Louise Brown (aged 33) was the first baby to be born through IVF. Louise’s mother, Lesley, pioneered the practice of IVF in the UK (and around the world) and she sadly died recently after developing septicaemia whilst being treated in hospital for gallstones. Louise and her mother were very close and Louise paid tribute to her mother in a recent media interview saying “She gave me life – and every woman the chance to be a mother” and “I don’t think I could have tried for a baby for as long as she did. I’d have given up, but she never did”.
Louise, herself now a mother, endorses IVF treatment although she admits to worrying about the consequences of scientific developments in assisted conception. She recently said during a media interview “IVF has helped millions of couples have babies. Of course I’d have had it myself if I’d needed to”. She went on to say “I’m happy for same-sex couples to use IVF to have a baby, but I don’t believe couples should be able to choose the sex or anything else for their child unless it’s for medical reasons”.
In terms of surrogacy, Louise said “I don’t have strong feelings about surrogacy – if it’s used properly it can help women who can’t carry a child. Her biggest concern, however, centres on the rising numbers of older women seeking assisted conception to become mothers. More and more women are turning to IVF and surrogacy to have a much wanted child when their attempts to conceive naturally prove unsuccessful, often later in life after they have established their financial positions, personal lives and careers. IVF can be very gruelling and surrogacy is not for the faint-hearted given the UK legal restrictions and the complex legal and logistical issues associated with international surrogacy arrangements. Louise acknowledges this growing trend but said “Children need their parents to be there, so I believe in having children young, to see as much of their lives as possible” and “I can understand why some older women might be desperate for a family if they haven’t had one, but I’d be worried about women in their fifties having a baby just because they can”.
The desire to have a baby can be incredibly powerful and deep seated and these feelings can drive people of all ages and walks of life to want to have a child. In the knowledge that assisted conception, IVF and surrogacy is a global reality and that scientific developments are improving pregnancy success rates all the time, increasing numbers of people are choosing to become parents later in life and build non traditional family structures (including solo parents, co-parenting and known donor arrangements). This brings with it all manner of additional challenges, both legally and practically.
On Monday (18 June 2012), a US federal judge in San Diego denied a claim brought by Sharp Healthcare for reimbursement of approximately $600,000 in medical costs for the medical care of seven surrogate babies delivered as a result of an international baby-selling ring.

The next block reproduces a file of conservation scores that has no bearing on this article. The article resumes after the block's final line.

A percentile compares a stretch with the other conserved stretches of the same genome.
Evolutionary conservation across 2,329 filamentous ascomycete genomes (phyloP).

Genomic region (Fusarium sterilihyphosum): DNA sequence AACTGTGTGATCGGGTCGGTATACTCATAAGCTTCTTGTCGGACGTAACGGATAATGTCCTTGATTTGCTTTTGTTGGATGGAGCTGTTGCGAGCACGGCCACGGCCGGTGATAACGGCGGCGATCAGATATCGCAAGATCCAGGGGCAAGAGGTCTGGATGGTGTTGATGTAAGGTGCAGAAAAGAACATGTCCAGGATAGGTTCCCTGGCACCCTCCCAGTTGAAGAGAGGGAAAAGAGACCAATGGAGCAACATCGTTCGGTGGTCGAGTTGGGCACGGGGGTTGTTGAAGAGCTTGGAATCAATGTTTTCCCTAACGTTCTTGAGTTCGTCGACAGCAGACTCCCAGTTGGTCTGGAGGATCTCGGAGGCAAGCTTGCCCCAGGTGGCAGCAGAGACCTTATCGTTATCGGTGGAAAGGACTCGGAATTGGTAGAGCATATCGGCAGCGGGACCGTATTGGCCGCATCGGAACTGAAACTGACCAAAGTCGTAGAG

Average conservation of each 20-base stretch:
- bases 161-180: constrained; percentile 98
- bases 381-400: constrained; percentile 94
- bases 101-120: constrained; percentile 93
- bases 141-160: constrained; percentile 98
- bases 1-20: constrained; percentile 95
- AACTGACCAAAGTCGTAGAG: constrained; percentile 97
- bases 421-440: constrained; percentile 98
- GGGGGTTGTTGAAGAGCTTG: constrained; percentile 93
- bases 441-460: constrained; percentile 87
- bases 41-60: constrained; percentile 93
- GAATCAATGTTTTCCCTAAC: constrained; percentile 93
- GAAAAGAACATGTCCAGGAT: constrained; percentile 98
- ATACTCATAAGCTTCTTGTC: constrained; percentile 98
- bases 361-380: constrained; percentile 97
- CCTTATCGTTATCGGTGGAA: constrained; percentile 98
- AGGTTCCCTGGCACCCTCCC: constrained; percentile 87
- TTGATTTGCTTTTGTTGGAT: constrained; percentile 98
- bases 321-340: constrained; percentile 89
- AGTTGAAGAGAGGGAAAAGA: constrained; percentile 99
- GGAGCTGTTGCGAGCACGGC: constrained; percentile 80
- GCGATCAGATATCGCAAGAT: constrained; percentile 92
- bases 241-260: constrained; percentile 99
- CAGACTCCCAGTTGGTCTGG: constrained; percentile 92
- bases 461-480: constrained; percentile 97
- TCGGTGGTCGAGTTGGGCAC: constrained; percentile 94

This case follows on from the conviction of a former prominent Poway surrogacy lawyer, Theresa Erickson, earlier this year for fraud and her sentence to a 14 month term (with five months to be spent in prison) for her part in the surrogacy scam. Two others, Carla Chambers of Las Vegas and Hilary Neiman of Maryland received similar sentences for their parts in the scam as well.
The seven surrogate born babies were delivered at Sharp hospitals. Several of the babies were premature and medical costs for their care exceeded $600,000. The intended parents respectively paid between $100,000 and $150,000 for their surrogacy arrangements and believed everything was legal and that there was medical insurance in place to cover medical costs. The intended parents were then shocked and horrified when they were presented with huge medical bills and discovered these were not covered by health insurance and the illegality of their surrogacy arrangements came to light.
Sharp Healthcare entered into agreements with the majority of the intended parents and accepted more than $235,000 in payments. However, this left a shortfall of approximately $600,000 which it sought to recover from Theresa Erickson. Their claims were denied in five of the seven cases by US District Judge Anthony Battaglia. The judge ordered only a few thousand dollars of reimbursement to the remaining two sets of intended parents who had been listed in the government’s criminal case as victims (the other five sets of intended parents had not been listed as victims in the government’s case).
The outcome of this case graphically illustrates once again what can happen when surrogacy arrangements go wrong. The legal issues surrounding surrogacy are complex and even more so in cases involving international surrogacy arrangements. It is therefore critical that anyone contemplating a surrogacy arrangement fully gets to grips with the legal issues and implications from the outset and ensures they have confidence in the people with whom they work.
I was delighted to attend Family Law’s annual drinks party in central London last night following my specialist contribution to The International Family Law Practice Second Edition (March 2012). The evening was very well attended by judges, barristers, lawyers, specialist experts and members of Jordans Publishing group who came together to celebrate the launch of a number of new publications in the arena of family, children and parenting and fertility law.
For the first time, The International Family Law Practice includes a specialist chapter on surrogacy law which I co-authored with David Hodson, partner at The International Family Law Group and a deputy district judge. This leading practitioner textbook known as ‘the Grey Book’ in legal circles provides comprehensive coverage of the complex and rapidly developing area of international family law and its intersection with assisted reproduction law in the form of international surrogacy.